By Michael S. Rosenwald
Washington Post Staff Writer
June 13, 2009
Earlier this year, Hilton Hotels shipped eight boxes to Starwood Hotels
and Resorts. Companies don't typically send much mail to their
competitors, and Starwood's general counsel discovered something odd in
the boxes: thousands of Starwood documents and electronic files.
Lawyers from Hilton, which is moving to Tysons Corner from Beverly Hills
this summer, included a letter saying they found the material in the
homes and offices of star employees the firm had recruited from
Starwood. The material, according to the letter, had been reviewed and
didn't seem all that sensitive. Hilton was returning it "in an abundance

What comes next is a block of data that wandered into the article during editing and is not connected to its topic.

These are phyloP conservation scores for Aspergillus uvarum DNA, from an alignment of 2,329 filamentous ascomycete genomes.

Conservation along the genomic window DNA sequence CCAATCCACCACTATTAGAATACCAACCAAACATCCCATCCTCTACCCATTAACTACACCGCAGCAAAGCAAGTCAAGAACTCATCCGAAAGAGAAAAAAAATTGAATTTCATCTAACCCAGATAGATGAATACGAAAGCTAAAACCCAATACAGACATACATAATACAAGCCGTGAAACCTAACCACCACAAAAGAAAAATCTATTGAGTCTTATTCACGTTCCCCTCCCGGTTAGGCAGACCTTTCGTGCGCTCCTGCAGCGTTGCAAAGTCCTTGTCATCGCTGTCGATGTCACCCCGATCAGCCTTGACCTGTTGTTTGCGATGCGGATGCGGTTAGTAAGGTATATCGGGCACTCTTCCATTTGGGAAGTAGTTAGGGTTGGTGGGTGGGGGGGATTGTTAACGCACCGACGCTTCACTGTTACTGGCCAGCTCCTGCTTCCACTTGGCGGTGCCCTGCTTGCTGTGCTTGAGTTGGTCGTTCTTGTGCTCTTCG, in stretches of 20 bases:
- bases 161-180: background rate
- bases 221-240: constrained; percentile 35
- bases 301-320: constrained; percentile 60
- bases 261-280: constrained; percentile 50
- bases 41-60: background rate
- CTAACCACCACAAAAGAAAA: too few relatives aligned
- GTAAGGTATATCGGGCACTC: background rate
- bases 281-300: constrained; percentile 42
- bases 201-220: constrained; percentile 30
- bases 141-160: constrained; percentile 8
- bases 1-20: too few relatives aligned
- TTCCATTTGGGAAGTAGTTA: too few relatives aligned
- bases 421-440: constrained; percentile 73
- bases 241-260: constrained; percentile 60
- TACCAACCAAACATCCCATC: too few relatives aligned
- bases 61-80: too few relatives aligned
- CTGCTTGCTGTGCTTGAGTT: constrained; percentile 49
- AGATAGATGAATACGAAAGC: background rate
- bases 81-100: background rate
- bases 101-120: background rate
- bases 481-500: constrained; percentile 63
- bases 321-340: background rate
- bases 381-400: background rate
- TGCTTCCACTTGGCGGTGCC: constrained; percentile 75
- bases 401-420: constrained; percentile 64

Starwood's attorneys did not agree. They hit Hilton with a 91-page
lawsuit alleging "the clearest imaginable case of corporate espionage,"
saying that "the sheer volume of theft is extraordinary, and may be
unprecedented." The files included Starwood's strategic development
plans and materials for a boutique hotel using the words "zen den."
Hilton allegedly drew from the material, apparently using a little
wordplay, in developing a hip new boutique hotel called Denizen.
"This complaint reads more like a novel," said Jeff Riffer, a Los
Angeles attorney and former chair of the American Bar Association's
trade secrets subcommittee. "It's pretty unusual that senior executives
at one company are going to take a lot of documents and go to a
competitor, where they appear to set up the same idea."
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